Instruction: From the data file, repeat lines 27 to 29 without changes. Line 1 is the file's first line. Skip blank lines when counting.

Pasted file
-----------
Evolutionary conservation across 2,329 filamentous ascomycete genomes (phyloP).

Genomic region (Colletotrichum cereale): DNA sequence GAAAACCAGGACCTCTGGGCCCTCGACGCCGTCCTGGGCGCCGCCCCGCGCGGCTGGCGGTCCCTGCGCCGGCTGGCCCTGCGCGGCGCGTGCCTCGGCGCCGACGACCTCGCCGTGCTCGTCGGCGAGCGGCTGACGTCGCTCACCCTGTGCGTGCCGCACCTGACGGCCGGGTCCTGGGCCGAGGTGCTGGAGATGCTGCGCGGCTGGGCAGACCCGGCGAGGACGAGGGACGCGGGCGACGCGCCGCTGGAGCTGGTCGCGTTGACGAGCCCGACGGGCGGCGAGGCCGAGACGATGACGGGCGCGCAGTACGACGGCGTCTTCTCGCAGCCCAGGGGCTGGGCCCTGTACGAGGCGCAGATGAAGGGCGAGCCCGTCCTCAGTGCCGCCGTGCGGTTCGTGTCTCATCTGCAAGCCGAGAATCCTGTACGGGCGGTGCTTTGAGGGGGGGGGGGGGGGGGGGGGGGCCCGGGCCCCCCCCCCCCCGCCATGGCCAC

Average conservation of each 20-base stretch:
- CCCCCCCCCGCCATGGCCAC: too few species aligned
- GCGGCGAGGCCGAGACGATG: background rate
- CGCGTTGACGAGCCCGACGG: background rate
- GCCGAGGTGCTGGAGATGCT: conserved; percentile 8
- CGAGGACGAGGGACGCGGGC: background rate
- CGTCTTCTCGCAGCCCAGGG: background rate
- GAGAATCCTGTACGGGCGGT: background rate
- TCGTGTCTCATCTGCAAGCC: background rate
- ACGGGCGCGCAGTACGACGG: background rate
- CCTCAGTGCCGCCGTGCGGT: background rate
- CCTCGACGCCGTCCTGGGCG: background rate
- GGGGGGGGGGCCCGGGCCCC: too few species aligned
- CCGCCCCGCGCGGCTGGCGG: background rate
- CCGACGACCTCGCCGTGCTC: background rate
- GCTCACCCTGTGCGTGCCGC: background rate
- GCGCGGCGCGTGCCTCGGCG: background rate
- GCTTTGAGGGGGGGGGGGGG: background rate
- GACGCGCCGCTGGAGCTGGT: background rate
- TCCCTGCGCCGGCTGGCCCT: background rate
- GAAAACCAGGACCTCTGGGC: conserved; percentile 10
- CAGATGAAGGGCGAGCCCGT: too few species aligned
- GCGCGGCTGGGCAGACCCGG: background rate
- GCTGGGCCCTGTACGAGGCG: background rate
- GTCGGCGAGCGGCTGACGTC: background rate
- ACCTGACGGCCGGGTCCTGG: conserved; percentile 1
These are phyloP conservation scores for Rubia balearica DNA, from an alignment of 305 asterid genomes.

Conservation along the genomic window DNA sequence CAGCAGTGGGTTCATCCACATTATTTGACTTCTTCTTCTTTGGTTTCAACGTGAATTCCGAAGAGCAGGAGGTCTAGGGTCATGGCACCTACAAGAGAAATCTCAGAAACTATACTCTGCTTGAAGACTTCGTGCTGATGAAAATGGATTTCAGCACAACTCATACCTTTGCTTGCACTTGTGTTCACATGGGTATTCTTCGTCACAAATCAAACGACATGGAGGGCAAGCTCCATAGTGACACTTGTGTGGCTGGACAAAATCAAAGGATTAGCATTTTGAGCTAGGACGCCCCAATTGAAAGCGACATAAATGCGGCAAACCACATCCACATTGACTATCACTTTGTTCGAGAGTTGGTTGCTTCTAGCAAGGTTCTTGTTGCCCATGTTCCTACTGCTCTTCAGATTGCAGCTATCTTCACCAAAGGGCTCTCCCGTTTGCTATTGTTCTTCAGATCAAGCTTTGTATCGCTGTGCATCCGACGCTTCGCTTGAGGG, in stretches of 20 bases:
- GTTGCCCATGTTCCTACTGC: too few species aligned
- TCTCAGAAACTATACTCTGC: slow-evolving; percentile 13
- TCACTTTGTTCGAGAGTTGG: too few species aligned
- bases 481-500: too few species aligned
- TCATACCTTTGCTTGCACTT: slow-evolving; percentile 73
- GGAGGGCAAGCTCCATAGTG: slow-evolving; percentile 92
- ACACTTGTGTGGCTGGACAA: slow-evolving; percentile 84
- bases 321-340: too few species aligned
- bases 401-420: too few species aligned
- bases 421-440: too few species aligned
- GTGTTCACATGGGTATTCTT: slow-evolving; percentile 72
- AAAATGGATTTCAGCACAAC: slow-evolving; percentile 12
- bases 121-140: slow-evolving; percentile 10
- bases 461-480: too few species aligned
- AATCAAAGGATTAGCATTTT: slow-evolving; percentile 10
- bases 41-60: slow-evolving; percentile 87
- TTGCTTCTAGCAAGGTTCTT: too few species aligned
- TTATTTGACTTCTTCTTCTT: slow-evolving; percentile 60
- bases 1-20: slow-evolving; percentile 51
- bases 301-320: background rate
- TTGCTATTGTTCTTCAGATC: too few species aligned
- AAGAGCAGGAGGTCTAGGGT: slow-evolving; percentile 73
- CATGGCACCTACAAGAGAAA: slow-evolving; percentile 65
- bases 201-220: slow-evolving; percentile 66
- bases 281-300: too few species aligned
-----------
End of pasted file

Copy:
- GTCGGCGAGCGGCTGACGTC: background rate
- ACCTGACGGCCGGGTCCTGG: conserved; percentile 1
These are phyloP conservation scores for Rubia balearica DNA, from an alignment of 305 asterid genomes.